GLENS FALLS, NY.-
Beginning January 25 through April 20, 2014 The Hyde Collection
is presenting two exhibitions with the focus on photography. Located in Wood Gallery, Ansel Adams: Early Works and Photo-Secession: Painterly Masterworks of the Turn-of-the-Century Photography invite the visitor to view powerful imagery by important American and international photographers.
Forty early works by legendary master of American landscape photography, Ansel Adams: Early Works, offers a fresh look at key images by the artist Ansel Adams (1902-1984) from the 1920s through the 1950s. The exhibition illustrates the evolution of Adams style, from the warm‐toned, painterly images of the 1920s, to the sharp-focused straight photography work that is associated with his co-founding of Group f/64 with Edward Weston and Imogen Cunningham in the 1930s; and, after the War, toward a cooler, higher‐contrast style.
Photo-Secession: Painterly Masterworks of Turnofthe-Century Photography
The exhibition features original masterworks from an international circle of painterly photographers known as the Photo-Secession. The American triumvirate of Alfred Stieglitz, Edward Steichen, and Paull Strand are represented along with other key figures in pictorialist photography from both sides of the Atlantic, including Clarence White, Gertrude Käsebier, Alvin Langdon Coburn, and Frederick Evans. In the first years of the 1900s, several of these artists seceded, or broke away, from the mainstream use of the camera as a tool for mechanical reproduction and embraced a new style that emphasized the role of craftsmanship. Through such labor-intensive processes as platinum, gum-bichromate, bromoil, and silver gelatin printing, they created rich, tonally subtle images. The rare vintage prints in this exhibition provide an exceptional opportunity to view the art of photography as it finds its expressive potential at the dawn of the twentieth century.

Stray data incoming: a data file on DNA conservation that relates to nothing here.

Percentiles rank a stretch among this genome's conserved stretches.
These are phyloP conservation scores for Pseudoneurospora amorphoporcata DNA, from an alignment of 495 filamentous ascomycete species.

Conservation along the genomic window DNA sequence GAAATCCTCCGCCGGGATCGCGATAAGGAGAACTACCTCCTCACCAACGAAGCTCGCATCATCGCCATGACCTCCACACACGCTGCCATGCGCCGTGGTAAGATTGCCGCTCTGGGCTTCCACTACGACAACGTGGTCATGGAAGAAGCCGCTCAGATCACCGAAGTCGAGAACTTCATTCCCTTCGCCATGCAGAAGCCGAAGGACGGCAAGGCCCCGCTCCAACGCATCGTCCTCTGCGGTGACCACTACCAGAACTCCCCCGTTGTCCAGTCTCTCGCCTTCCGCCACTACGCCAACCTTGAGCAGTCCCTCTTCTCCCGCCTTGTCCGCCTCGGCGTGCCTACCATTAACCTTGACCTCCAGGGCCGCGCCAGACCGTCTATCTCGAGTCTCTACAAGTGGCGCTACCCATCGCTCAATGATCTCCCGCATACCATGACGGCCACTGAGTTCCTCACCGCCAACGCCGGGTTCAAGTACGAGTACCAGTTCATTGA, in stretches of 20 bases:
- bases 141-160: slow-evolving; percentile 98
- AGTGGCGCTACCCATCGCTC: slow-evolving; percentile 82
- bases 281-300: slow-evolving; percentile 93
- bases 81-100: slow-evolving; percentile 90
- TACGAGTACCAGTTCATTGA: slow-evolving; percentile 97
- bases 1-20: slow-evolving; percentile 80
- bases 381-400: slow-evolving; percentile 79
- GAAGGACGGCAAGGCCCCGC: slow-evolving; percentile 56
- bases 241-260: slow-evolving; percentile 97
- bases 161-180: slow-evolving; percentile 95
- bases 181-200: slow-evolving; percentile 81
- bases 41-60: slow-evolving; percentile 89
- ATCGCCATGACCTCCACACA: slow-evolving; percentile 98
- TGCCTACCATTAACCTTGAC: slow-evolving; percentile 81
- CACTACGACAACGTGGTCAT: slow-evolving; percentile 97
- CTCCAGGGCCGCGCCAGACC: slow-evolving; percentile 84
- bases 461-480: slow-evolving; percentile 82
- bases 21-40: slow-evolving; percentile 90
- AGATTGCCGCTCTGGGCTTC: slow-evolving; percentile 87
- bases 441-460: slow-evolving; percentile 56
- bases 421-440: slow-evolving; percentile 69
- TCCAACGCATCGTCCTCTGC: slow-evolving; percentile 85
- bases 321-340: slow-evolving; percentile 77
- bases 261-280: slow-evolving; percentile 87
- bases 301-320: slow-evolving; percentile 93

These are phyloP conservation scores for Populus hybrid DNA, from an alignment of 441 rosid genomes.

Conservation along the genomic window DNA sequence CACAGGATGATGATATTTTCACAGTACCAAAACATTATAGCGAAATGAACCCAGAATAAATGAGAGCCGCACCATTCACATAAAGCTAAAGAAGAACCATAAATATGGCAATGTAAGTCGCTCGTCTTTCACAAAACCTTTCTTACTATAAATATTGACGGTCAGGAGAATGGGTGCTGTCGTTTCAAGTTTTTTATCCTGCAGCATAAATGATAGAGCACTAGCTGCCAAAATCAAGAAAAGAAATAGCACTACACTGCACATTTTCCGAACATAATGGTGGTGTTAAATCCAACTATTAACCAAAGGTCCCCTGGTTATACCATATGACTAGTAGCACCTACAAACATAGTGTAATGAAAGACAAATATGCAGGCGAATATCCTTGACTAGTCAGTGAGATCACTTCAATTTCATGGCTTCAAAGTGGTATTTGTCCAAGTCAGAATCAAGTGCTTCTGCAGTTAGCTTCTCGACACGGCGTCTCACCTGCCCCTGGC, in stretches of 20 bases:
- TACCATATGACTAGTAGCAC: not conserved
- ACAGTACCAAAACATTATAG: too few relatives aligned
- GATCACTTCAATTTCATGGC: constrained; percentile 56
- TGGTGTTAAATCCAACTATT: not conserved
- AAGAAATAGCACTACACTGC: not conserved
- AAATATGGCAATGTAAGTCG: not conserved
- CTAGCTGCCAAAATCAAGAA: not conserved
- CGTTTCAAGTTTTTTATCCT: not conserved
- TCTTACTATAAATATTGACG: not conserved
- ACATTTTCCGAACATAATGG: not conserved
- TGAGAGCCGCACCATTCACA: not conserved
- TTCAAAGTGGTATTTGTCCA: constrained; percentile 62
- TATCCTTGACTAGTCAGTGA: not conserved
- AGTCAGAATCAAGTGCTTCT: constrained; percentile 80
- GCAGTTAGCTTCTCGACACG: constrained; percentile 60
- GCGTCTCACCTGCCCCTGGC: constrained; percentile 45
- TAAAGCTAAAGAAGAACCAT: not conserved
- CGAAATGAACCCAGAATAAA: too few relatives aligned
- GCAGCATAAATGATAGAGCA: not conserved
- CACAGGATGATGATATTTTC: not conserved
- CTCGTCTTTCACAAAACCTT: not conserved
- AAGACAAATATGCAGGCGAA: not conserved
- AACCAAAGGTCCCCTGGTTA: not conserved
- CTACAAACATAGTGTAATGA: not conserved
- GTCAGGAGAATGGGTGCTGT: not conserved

Ansel Adams and the photographers from the Photo-Secession represent a philosophical turning point in the history of photography, says Charles Guerin, director of The Hyde. These photographers considered themselves artists first; artists who used the camera as a tool of creative expression rather than simply as an instrument of documentation. They transformed the complex and expressive medium of photography, and pushed it to a level of sophistication and perfection, both technically and esthetically, that its acceptance as an art form was assured. As works of art, many of the photographs in these two exhibitions are as well known as any masterpiece of the 20th Century.